Thursday, August 2, 2012

Risk Informed Decision Making

I recently spent 10 days holiday scuba diving and sailing around the Whitsunday islands with my partner and a couple of friends. Being the only one in the group with any sailing experience, I got the role of 'skipper'. It's probably not everyone's idea of a great holiday but personally I love the challenge of navigating and sailing a 40 foot catamaran that I'd never been on before, through a group of islands that I really didn't know very well.  That's partly because I enjoy learning new skills and honing old ones, but mostly because the mental challenge involved with (safely) sailing a $500,000 yacht is enormously satisfying and stimulating.

Along the way, there is plenty of time to ponder the vagaries of risk management. While sailing through Solway passage one beautiful sunny morning, I was reminded of a comment made on one of the discussion forums that I participate in.  It's popular in some circles to be something of a sceptic regarding risk management. The question raised in this forum was basically asking if risk management even works. The author in this instance was challenging the value of ISO31000 and risk management in particular. He was (rightly enough) pointing out that there is little if any, research done to show that resources applied to risk management actually return any value.  Now, I don’t believe that risk management is the panacea for all ills, and I’d definitely like to see more research done on the value of risk management. The lack of research however, doesn’t prove a case either way.

There are even a few people (a minority to be sure) who would go so far as to suggest that risk management generates little or no value, and is simply is a fad invented by management consultants.  It amused me to reflect on this view while passing through Solway Passage. Solway is a picturesque but narrow channel between Whitsunday and Hazelbrook Island. It looks benign enough, but if you try to pass through when tide and wind are opposed, the turbulence and eddies in the channel that can rotate your boat 90 degrees. Add in the shallow patches, rocks on both sides, the possibility of a whale or two transiting at the same time, and you have a situation that's far from benign.

If the risk management sceptics were correct, anyone could blithely hire a $500,000 yacht and sail it through Solway with beer in hand, and scant regard to wind or tide.  It's ludicrous however, to suggest that such an approach would be overly helpful.  It's more likely, that the passage would quickly become littered with broken boats and flotsam.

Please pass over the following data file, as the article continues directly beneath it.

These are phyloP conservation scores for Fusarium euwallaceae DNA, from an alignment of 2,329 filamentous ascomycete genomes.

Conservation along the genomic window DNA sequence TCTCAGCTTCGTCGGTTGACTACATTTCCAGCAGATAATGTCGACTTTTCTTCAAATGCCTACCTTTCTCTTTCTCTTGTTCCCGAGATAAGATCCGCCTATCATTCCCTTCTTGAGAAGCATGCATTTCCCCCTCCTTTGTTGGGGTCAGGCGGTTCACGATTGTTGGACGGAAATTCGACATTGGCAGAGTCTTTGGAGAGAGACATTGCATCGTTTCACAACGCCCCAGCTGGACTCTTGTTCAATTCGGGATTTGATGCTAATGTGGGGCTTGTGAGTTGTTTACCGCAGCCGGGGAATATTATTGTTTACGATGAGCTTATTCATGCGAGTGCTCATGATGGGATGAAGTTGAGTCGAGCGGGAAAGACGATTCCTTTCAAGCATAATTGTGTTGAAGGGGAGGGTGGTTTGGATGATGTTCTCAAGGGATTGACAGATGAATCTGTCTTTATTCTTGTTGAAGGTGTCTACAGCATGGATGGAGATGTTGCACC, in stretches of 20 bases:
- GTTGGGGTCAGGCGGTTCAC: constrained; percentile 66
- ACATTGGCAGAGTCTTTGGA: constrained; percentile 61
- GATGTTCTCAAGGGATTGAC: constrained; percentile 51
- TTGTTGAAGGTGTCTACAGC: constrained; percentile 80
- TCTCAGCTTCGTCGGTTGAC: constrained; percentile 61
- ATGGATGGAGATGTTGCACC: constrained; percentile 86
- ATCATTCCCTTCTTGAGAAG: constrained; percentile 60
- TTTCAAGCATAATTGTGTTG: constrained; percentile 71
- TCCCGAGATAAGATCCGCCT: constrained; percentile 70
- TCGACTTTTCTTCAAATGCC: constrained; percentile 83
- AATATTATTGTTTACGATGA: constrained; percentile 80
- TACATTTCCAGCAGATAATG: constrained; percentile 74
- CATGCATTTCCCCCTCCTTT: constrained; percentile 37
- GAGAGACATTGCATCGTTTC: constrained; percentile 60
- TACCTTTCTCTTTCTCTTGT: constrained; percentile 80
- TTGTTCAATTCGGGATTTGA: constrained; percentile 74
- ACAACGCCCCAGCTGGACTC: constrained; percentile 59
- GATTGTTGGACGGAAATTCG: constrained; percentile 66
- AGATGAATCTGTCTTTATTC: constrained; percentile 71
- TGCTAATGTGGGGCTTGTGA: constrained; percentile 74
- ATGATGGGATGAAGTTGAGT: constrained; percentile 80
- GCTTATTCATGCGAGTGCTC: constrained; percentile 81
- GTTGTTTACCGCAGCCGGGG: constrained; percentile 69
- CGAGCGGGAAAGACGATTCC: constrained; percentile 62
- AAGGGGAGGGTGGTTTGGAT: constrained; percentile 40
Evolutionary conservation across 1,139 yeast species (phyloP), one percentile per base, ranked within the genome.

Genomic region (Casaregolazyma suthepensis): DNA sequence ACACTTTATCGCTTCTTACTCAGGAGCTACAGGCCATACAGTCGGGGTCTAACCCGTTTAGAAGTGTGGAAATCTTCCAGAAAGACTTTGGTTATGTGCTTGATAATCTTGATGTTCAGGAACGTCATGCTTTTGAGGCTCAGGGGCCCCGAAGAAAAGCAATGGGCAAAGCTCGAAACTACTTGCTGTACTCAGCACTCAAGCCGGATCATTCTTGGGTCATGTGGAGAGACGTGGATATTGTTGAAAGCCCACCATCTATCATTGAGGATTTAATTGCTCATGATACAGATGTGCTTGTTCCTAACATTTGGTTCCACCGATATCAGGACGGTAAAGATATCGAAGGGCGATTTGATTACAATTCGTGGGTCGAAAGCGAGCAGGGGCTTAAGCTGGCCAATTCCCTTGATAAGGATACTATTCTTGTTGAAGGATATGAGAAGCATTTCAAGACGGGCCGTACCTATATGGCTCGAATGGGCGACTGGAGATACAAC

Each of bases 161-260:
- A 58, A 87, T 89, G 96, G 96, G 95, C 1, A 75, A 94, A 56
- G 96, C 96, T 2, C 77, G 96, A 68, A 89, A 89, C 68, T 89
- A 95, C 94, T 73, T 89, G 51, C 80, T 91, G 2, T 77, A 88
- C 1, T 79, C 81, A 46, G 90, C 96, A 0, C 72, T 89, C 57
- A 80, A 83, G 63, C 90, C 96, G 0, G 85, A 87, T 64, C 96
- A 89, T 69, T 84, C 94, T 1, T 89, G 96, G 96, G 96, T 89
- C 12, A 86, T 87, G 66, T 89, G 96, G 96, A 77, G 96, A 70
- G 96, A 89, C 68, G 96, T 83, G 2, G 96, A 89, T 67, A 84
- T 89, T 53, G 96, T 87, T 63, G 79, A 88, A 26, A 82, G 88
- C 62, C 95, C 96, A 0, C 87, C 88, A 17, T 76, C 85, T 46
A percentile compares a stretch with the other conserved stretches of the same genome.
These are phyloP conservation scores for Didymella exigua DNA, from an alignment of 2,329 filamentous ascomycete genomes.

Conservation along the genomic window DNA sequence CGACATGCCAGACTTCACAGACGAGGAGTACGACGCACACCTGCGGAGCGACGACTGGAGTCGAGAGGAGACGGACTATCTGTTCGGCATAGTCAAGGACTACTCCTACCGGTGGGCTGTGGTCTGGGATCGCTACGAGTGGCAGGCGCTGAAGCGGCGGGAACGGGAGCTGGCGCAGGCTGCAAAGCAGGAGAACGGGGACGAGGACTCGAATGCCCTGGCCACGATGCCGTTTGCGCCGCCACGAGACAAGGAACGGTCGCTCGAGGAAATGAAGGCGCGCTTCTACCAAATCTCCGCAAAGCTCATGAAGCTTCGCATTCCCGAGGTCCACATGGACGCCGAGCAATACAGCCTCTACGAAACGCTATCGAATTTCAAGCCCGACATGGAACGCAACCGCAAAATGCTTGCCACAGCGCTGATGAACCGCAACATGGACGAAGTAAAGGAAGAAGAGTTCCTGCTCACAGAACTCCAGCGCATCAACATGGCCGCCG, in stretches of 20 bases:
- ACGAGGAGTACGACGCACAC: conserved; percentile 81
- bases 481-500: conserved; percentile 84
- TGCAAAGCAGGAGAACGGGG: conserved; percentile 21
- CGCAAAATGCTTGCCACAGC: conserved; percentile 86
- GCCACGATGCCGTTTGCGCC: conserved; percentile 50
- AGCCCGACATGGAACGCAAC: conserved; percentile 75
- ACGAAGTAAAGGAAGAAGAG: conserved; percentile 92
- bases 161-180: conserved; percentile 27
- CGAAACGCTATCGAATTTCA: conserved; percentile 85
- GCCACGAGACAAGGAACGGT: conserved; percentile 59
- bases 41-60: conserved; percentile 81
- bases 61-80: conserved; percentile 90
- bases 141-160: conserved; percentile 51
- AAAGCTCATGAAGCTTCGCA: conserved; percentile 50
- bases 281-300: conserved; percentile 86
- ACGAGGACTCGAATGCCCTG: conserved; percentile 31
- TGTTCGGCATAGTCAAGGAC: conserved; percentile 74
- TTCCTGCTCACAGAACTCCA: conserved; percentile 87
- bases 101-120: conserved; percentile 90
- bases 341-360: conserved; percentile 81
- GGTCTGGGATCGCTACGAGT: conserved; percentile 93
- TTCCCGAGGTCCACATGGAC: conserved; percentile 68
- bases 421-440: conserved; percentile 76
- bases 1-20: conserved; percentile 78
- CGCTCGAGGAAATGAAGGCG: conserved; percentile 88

On the other hand, a few basic risk management strategies, such as acquiring some navigational skills beforehand and planning the journey based on tides and weather, are likely to increase your chance of meeting objectives (eg: reaching a safe anchorage without damaging the boat or crew).  Certainly, I might have gotten through with just a beer in my hand, and a vague lookout for rocks. Indeed most boats would probably get through just fine, but we're talking here about the 'effect of uncertainty on objectives'. The more we reduce the uncertainty, the more likely we are to achieve objectives.

It’s useful to be sceptical and ask the hard questions regarding the value of risk management, but such those questions are best answered in academia.  Real world examples such as scuba diving or sailing through Solway Passage, demonstrate that risk management does indeed add value. Indeed, it was amusing to me during this holiday, to wonder why it is that some people still feel the need to ask if risk management adds value.  Perhaps they feel erudite or learned by asking such questions, but to me it seems about as useful as asking "why bother with management, leadership or safety?"

As for ISO31000.... Did I use ISO31000 to get through the Solway Passage? No, I didn't (I'm not THAT much of a risk nerd). I did however, follow an intuitive human process that aligns nicely with the ISO31000 risk management process. I looked at my objectives for the trip (getting safely and happily to Whitehaven Beach), took stock of the tide, charts and weather (context) to see what threats and opportunities I might face (identify risk), looked at the interaction of the various factors (risk analysis), considered the situation against my risk attitude (risk evaluation) and chose my time/place/rigging/etc. to sail (risk treatment). Along the way I communicated with the crew (at least the ones who weren’t too seasick to comment), consulted the charts and monitored the situation.  

Perhaps it doesn't matter so much which risk management process you use, so long as you use one. It just so happens however, that the ISO31000 process is consistent with the way that most of us process and manage risk. 

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